Downtown Books, Craig’s only bookstore, to close in January
December 14, 2014
Craig — Craig Mayor Terry Carwile will close the Downtown Books chapter of his life Jan. 15.
Carwile currently owns the bookstore and said that while it has been a struggle economically, the decision to close is more for personal reasons.
Carwile said he is ahead in sales by $10,000 and is willing to "make someone a very good deal" on the business.
"I'm a motivated seller, as they say," Carwile said.
The vacancy leaves another 2,040 square feet of unoccupied commercial space in Craig, bringing the total amount to 217,954 square feet, according to data gathered by the Craig Daily Press.
Downtown Books is the brainchild of Carwile's late wife, Carol Valera Jacobson. Jacobson moved the shop to its current location at 543 Yampa Ave. in fall 2007.
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After she died in a 2009 in a rafting accident, Carwile signed CVJ, the LLC with a name derived from Jacobson's initials, over to Jacobson's junior business partner.
"She turned right around and sold it to a woman (who) almost immediately had buyer's remorse," Carwile said.
Eventually, the lack of capitalization and development of the business led the then-store operator to confront Carwile with bad news in the latter part of 2010.
"She said she was going to have to close it because it was on a really bad trajectory," Carwile said.
After taking the news to Jacobson's son, Carwile didn't want to take the news to anybody else.
"I took that story to one of Carol's sons, and it made him cry," Carwile said. "So when there was no buyer forthcoming, I didn't want to, in the early part of 2011, take the story of the business's failure to her employees."
Instead, Carwile came up with the $20,000 needed to purchase the business because he felt that'd be easier than watching the hard work of his late wife dissipate.
Carwile describes Jacobson as "almost telepathic" in the book business.
"If you came in there and said, 'Well, I just can't figure out what I want to read,' she would just, like, look at you and say, 'Come with me,' and she'd show you around there and throw out three or four really good suggestions," Carwile said.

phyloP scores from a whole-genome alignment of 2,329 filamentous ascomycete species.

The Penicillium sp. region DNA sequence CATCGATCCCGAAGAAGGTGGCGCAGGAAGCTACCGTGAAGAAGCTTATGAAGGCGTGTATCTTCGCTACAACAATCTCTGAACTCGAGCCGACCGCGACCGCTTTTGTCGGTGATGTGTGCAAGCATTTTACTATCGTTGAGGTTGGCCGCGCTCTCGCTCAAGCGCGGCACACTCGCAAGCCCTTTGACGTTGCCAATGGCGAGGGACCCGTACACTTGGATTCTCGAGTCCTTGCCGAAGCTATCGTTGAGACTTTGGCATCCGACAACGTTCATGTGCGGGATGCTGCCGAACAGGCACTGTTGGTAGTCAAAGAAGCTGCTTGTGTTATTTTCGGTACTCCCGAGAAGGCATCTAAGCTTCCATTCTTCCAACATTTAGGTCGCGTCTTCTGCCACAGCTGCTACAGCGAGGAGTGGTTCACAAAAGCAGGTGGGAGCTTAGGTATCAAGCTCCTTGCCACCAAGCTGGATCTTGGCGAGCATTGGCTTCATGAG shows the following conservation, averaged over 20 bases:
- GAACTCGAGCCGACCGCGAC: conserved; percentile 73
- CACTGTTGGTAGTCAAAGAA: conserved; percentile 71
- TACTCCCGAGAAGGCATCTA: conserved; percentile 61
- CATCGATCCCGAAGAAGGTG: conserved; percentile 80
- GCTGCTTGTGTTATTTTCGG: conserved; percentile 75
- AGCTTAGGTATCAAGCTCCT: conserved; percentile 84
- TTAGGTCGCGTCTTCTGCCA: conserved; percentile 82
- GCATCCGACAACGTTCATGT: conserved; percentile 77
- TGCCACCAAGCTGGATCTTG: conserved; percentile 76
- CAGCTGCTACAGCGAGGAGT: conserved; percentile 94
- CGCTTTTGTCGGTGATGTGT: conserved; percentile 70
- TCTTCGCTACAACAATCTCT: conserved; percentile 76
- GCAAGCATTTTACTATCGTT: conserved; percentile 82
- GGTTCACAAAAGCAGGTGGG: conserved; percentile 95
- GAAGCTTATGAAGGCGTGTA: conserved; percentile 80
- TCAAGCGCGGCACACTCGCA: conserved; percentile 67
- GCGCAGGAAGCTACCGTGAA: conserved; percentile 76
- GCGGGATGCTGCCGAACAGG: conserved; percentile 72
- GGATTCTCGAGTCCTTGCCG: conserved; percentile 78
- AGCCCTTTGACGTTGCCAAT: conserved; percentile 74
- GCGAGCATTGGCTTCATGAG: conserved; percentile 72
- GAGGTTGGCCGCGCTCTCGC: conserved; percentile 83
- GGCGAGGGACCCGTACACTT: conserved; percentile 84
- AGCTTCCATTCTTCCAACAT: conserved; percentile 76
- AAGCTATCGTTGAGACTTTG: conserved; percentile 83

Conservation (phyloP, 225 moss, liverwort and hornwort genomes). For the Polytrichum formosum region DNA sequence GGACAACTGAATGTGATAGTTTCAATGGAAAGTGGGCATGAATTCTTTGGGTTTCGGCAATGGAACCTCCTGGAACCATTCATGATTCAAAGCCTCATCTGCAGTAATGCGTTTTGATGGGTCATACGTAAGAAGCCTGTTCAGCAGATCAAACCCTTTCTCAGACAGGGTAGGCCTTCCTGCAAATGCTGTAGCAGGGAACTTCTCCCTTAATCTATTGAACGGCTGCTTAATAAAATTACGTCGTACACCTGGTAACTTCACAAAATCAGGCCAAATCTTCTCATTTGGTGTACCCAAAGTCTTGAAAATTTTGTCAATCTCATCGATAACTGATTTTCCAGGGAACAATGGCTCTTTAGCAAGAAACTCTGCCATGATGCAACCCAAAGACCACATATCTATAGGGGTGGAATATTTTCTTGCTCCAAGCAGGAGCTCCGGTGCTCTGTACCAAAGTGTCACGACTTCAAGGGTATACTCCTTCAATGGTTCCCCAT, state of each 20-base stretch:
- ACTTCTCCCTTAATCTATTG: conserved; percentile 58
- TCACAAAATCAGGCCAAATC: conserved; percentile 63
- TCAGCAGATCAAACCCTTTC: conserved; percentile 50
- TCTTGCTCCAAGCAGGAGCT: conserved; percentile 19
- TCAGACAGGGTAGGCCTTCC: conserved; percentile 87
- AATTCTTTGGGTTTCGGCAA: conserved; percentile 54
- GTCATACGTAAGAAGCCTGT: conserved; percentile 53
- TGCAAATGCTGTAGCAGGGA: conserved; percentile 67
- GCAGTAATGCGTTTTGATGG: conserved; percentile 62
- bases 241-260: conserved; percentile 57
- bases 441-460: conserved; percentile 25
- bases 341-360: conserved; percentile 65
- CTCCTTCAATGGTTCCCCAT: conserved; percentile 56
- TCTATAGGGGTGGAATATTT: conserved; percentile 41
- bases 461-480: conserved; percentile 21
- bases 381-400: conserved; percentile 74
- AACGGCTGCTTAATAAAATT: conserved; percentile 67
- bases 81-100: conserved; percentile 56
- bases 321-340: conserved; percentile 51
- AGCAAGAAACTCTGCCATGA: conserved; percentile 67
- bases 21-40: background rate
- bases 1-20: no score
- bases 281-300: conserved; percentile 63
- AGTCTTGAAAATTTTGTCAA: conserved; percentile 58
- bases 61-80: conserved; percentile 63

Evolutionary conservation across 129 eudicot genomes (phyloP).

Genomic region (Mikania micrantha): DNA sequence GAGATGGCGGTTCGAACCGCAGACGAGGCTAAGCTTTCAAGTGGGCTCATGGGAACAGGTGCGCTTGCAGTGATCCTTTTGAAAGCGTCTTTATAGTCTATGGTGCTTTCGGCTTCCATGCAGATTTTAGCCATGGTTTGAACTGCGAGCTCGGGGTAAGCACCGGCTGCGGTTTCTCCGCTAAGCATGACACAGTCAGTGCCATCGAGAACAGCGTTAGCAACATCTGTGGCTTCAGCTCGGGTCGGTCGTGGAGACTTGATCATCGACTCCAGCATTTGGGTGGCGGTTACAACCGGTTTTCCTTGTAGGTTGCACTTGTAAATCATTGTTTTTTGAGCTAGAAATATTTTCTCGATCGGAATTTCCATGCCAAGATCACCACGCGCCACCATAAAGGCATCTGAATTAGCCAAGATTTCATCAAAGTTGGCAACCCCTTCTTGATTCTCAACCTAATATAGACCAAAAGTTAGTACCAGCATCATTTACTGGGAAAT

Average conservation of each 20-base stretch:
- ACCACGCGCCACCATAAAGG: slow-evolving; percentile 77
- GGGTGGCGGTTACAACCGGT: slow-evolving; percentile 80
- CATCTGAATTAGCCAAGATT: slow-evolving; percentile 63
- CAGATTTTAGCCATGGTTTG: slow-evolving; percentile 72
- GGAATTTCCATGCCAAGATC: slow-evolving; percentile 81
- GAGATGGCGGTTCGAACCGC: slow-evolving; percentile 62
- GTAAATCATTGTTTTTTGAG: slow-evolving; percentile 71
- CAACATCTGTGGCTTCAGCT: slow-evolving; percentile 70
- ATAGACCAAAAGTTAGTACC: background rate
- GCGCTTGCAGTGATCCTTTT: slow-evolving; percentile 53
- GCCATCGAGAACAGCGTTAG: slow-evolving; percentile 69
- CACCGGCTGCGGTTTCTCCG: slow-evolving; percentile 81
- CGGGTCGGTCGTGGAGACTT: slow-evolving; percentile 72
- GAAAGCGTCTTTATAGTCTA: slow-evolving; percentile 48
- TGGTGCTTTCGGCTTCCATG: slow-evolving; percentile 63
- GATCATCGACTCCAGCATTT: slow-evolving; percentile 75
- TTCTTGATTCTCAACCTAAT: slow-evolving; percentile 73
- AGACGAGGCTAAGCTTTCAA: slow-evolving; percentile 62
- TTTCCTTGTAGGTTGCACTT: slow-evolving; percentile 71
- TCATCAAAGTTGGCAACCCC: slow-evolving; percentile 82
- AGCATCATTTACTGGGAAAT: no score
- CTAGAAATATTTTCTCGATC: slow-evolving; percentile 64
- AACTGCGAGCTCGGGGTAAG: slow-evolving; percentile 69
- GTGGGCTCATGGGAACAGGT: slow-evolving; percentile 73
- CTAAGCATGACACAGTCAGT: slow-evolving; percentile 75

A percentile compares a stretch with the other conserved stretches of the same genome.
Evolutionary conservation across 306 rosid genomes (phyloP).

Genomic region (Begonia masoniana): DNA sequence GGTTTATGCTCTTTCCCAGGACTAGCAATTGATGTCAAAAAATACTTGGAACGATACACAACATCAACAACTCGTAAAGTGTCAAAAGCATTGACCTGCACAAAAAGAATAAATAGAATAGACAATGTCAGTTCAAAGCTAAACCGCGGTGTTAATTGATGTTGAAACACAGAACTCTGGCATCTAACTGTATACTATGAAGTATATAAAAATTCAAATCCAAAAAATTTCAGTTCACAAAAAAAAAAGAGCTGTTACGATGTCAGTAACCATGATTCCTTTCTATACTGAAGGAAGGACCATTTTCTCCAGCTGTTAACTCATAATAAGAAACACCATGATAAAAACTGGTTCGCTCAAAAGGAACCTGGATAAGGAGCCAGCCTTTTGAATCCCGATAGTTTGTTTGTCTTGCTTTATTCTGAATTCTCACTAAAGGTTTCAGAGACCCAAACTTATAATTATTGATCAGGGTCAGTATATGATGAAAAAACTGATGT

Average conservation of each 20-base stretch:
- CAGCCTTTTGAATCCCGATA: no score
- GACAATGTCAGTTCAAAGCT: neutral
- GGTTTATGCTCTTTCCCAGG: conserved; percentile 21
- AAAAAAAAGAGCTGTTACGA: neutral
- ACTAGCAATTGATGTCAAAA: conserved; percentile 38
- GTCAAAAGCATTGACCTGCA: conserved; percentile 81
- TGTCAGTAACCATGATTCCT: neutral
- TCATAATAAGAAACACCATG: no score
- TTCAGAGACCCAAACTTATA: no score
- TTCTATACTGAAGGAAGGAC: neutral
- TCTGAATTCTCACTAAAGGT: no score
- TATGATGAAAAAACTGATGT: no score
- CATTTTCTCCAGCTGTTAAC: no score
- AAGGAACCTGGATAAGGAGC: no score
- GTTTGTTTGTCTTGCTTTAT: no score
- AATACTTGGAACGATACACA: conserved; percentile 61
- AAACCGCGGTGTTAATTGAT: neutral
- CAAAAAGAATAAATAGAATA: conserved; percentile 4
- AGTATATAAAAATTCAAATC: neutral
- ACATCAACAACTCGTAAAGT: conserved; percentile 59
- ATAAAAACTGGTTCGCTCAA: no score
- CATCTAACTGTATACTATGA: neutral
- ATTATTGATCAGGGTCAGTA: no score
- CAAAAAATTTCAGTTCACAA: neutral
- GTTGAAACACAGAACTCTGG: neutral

He said that while he hates to close the store, he doesn't feel he has the same kind of connection with the bookselling industry as Jacobson did.
In addition, Carwile is a recent newlywed to Dr. Kathryn Deitz, a professor at Colorado Northwestern Community College, and he said selling the bookstore will help him move on.
"In the interest of fairness, I have a new wife, a new life," Carwile said. "That bookstore is a part of a previous life."
Carwile also said he would not run for mayor again.
"This makes 10 years in city government for me, and Carol and my's plan at the time was for me to, assuming I got myself elected, do about 10 years," he said.
The absence of Downtown Books means an absence of a community gathering spot, complete with eclectic tabletops, warm drinks and free Wi-Fi.
As current manager of Downtown Books Marilynn Hill put it, "A town without a bookstore is a town without a soul."
She and fellow employee Shirley Simpson said they aren't sure what they'll do when the store closes.
Hill writes grants and has another job as a stocker for Frito Lay at City Market and Walmart.
"Being a single mom, you gotta do what you gotta do to keep your head above water," Hill said.
Simpson said she's not worried and is just going to "ride it out," but at the same time, she will miss the cozy spot downtown.
"I'm going to be lost after being here for three years," Simpson said.
But Carwile hasn't, and won't, give up on a future for the bookstore. He said he hopes someone can come in and "take it to the next level."
Simpson, Hill and Carwile agreed that having a stronger online presence while maintaining a solid physical presence in Craig is the key to success for a profitable and sustainable bookstore business.
Hill said when the employees have time to upload stock onto the Downtown Books Amazon storefront; they do well and receive traffic from all over the world. She said the last book sold online went to Switzerland.
Carwile plans on selling all the bookshelves and has found a home for the espresso machine. A friend of his at West Side Books, an independent bookstore in northwest Denver, will take all of the collectibles.
And there's still time for the new owner to show up, Carwile said. He's even willing to extend the closing date under certain circumstances.
"You never know, and I want to emphasize that," Carwile said. "If there was somebody who I considered to be very serious about their acquisition of the business, I'd push that date back and let them try to work out what they need to work out."
Carwile's approach to selling the business also comes from a desire to walk out with no strings attached.
"I don't want to finance," he said. "I walked in there and gave somebody a check, and they walked out, and here we are today, and I want that same thing to happen."